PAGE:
She paused, and the deep-spoken word, the immortal word, trembled in the silence—a silence as hushed as the breathless instant that falls between prayers. With an effort I controlled my emotion, and answered, "The onyx is not mine, but another's, and how can I betray his trust!"

She moved away at this ungracious reply, and pointing to the cloud-shadows flitting over the sea, "The things we wish, yet do not wholly understand," she exclaimed, "are there written, fine as the Sibylline meaning of October leaves. Who does not divine behind them the phantoms that gaze on us and beckon ere they fly? At this moment all the birds in the world are singing, yet something whispers me that this meeting is only for an hour—that I no longer belong here... that I must go."

At the word Appian, followed by his slave Januarius, hurried into the peristyle. Their faces had blanched, and they were talking excitedly, the dwarf crying:

"I warned you, Master, it is a grievous sign when the flame grows cold."

"It was but yesterday," moaned the Augur, "I touched an egg in the nest of a brooding bird, and now,—what a fistful!"

Cythera needed not to be told what had happened. "It is Enceladus—the dead come back!"—she exclaimed with fine intuition, and in her quickened breath was the fever of hate. Pushing me into a cubiculum, she murmured cheerfully, "Be perfectly quiet,—no man need die before his time."

It was a tiny chamber, lighted by two panes of glass and half filled by a gilded bedstead. I seated myself near a dressing-table, whereon were spread a mirror of dark purple glass, some ointment pots, a dice box, and a wax tablet and stylus.

For some moments I had missed Vaini, and now, as the new-comer strode in and tossed his cloth hat upon a table, I was stupified to behold in him my tutor transfigured to the semblance of a Roman. And yet it was not my Nineteenth-Century companion, but his prototype, the philosopher changed to an impressive embodiment of physical power, ruthless as a scythe.

He wore a corselet of embroidered silk over a tunic decorated with richly ornamented bands which reached to his knees. From his shoulders fell a mantle of gossamer texture, and his feet were shod with leather buskins whose soft lining served in lieu of socks. By a strap over his shoulder hung a short heavy sword like a hunter's blade, on whose hilt was modelled a tiny boar, the emblem of the Tenth Legion. His hair had become close cropped, his face suddenly bronzed, the mouth larger and thinner-lipped than Vaini's. Only the same soul of swiftness looked from those far-seeing eyes, and in them I read the indomitable will that through immortal centuries had chased many a golden-dusted King.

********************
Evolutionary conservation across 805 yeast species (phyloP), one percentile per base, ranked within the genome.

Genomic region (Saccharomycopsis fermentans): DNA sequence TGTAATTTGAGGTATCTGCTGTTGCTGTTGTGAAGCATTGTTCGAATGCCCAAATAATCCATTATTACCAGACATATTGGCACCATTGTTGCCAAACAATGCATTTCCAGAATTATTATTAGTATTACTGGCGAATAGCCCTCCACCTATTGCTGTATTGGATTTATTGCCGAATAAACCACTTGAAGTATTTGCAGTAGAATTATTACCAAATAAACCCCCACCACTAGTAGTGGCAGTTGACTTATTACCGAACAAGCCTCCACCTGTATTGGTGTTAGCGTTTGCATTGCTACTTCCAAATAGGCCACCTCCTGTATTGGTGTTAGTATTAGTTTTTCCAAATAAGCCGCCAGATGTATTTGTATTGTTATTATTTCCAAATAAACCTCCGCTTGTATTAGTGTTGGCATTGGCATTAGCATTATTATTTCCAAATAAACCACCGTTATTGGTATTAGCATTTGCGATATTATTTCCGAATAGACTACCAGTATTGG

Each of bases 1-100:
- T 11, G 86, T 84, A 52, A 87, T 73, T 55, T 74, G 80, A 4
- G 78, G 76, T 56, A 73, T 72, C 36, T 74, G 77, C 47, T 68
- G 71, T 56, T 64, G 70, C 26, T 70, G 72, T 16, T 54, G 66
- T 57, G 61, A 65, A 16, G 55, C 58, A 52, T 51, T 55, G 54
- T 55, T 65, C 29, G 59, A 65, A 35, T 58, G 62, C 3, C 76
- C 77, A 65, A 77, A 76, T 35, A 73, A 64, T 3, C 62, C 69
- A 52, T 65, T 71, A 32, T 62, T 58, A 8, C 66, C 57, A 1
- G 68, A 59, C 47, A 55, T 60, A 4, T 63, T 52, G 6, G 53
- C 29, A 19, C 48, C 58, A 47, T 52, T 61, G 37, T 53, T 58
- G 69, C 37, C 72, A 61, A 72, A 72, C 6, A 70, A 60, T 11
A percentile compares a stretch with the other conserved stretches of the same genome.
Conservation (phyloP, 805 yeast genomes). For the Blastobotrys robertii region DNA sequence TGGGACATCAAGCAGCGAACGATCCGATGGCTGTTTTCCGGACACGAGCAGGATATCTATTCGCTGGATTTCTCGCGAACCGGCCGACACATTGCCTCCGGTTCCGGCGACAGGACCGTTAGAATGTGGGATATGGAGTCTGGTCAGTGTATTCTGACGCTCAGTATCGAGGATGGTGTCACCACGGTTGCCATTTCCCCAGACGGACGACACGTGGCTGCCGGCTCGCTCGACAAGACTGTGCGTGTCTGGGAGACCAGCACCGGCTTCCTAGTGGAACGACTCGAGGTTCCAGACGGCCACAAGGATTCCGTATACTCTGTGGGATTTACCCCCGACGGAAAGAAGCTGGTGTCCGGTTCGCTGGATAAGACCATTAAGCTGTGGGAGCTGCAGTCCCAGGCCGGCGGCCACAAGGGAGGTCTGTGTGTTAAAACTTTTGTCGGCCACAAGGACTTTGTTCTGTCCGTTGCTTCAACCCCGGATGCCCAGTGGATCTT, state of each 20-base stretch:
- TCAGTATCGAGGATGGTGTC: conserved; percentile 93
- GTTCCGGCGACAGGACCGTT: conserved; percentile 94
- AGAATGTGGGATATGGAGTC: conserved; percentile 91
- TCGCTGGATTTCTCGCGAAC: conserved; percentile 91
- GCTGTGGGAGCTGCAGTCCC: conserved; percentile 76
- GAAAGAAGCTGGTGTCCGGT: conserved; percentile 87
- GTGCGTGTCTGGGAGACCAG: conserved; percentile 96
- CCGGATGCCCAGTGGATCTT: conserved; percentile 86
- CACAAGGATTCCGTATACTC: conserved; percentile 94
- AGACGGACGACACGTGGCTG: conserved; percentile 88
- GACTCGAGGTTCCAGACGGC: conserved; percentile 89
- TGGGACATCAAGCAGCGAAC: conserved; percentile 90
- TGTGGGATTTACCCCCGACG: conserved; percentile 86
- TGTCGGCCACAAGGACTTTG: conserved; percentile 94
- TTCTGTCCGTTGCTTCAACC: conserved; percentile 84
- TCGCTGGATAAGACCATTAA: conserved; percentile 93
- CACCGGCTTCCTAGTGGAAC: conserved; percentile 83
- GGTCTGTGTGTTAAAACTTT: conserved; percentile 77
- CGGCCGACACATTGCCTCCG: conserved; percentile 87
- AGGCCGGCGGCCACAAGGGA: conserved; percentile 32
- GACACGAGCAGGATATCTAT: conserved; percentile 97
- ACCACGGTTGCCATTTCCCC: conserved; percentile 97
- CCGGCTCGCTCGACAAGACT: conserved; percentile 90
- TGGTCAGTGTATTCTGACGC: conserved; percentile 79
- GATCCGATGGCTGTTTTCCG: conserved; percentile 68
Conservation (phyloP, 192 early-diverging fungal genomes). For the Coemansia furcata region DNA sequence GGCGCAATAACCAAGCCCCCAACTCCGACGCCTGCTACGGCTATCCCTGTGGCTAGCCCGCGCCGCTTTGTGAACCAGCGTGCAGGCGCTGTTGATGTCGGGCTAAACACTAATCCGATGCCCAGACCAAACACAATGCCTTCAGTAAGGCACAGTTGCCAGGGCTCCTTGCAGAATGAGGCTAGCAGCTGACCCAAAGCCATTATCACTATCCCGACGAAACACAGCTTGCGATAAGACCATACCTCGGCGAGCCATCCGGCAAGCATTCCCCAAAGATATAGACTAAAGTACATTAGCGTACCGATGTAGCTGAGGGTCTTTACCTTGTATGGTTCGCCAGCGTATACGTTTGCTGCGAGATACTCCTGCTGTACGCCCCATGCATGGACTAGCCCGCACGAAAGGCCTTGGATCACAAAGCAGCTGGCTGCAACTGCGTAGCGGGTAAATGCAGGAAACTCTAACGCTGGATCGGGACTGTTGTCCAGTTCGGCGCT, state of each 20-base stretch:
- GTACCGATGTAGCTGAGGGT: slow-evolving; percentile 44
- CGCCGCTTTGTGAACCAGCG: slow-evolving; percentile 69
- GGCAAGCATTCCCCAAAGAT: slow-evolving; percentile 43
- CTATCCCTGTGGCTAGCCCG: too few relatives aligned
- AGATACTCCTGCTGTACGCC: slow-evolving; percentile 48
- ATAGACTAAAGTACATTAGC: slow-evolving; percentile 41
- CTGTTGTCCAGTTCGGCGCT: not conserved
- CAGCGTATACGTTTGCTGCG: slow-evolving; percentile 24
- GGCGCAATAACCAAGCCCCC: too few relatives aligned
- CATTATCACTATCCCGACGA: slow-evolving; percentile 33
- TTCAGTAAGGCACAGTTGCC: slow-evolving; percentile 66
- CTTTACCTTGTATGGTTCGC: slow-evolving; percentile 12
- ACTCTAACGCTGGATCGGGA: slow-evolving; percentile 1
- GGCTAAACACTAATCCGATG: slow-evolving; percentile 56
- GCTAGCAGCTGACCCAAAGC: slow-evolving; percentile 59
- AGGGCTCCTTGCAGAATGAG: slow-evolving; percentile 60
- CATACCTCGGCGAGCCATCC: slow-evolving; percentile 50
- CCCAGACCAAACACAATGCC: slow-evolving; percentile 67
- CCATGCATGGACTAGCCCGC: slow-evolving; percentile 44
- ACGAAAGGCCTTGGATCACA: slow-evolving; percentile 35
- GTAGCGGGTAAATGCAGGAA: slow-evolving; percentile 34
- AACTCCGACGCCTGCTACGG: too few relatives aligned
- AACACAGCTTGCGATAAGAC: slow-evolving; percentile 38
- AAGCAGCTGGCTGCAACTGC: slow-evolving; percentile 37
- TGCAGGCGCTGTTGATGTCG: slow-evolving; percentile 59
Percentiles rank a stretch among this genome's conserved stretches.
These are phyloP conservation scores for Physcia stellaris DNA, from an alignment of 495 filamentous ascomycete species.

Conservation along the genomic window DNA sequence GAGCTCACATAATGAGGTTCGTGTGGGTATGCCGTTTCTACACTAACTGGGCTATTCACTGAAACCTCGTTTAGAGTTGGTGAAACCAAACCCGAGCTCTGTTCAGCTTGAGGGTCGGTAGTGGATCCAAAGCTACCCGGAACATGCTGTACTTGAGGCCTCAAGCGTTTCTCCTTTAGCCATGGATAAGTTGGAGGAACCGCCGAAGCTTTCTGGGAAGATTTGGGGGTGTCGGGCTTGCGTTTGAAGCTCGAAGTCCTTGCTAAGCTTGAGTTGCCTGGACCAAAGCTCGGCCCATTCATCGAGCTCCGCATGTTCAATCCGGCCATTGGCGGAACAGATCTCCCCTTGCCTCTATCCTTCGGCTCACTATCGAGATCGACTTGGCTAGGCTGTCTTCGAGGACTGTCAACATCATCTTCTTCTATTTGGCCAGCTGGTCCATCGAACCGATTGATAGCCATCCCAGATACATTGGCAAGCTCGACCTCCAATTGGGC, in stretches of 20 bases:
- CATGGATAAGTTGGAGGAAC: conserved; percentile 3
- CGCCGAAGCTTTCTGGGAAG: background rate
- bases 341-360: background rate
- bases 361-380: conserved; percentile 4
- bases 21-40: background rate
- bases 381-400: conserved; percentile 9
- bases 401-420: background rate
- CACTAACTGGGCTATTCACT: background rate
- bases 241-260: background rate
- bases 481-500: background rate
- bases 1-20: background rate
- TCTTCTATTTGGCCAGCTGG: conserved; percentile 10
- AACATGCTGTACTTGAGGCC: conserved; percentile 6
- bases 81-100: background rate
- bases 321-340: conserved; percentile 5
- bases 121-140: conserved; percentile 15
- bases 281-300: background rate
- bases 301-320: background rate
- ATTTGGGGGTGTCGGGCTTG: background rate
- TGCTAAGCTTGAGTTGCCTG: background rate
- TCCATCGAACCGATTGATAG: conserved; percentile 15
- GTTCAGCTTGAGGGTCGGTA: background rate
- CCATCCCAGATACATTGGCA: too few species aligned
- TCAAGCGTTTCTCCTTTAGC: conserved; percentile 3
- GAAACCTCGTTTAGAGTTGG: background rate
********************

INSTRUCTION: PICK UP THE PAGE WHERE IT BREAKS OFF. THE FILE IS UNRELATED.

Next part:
Caesars narrative of his conquest of Gaul is the finest exponent of force ever put upon paper. Between the lines of that recital of heroic science we perceive that when the tragic side was weighed the rest counted for nothing. What cared the Tenth Legion, wiping its crimsoned sword, for aught beyond its sanguinary autograph! The face of Enceladus said, as distinctly as a page of the Commentaries, that the more clean strokes are given the fewer will be received. Vaini a Centurion of the thunder-throated! Only to look upon him one knew that to yield to less than Fate was not in that forthright soul. It was indeed Vaini, but cast in an antique mould, with a new look of self-centred stoicism, for he had suddenly become a soldier, and a soldier lives near to the heart of great things.

I glanced between the curtains, and saw him speaking to Decius, his son, who drew back before him.

"Grown hair on thy lip," he sneered. "By Cerberus, thou shalt grow a tail as well. Thou art dumb as the desert. Augur," he cried, turning to Appian: "bid your cook serve me a slice of bacon in a mess of stale peas—I have come far and am hungry." Then, throwing himself on a cane lounge, he added: "Tell Cythera to come hither and sit by my side."


THE master of the house curtly dismissed Januarius to the kitchen. Bacon and stale peas were easily provided, but I smiled at the evasion which followed the summons of Cythera.

"Enceladus," cried the Augur, with demonstrative gladness, "you are thrice welcome. We have heard gruesome things... of the Legion surprised in the Pannonian forest, of a fighting line formed amid quicksands, of the encircling enemy. Months went by, we feared the worst, and in thinking of you my life's colour faded to ashen grey. How well I remember our last talk in this garden! I told you Puteolana was loath to leave her childhood's home, and offered to sell it you for five hundred thousand sesterces. Now, ere she comes, let us strike hands upon the bargain, and it shall be yours to greet your affianced with the word that yonder sea of sunshine, these sweet paths, this wistful green, remain hers."

The soldier listened with disdain. "You have an upreaching mind," he sardonically answered, "and so have I. The girl shall not come empty-handed; the Villa shall indeed be hers, as your gift, together with five hundred thousand sesterces. I should not have asked so rich a dower for her, but be that as you will. Thus much being agreed, give me truce to ambiguous grumblings, and tell me why it is I still await Cythera."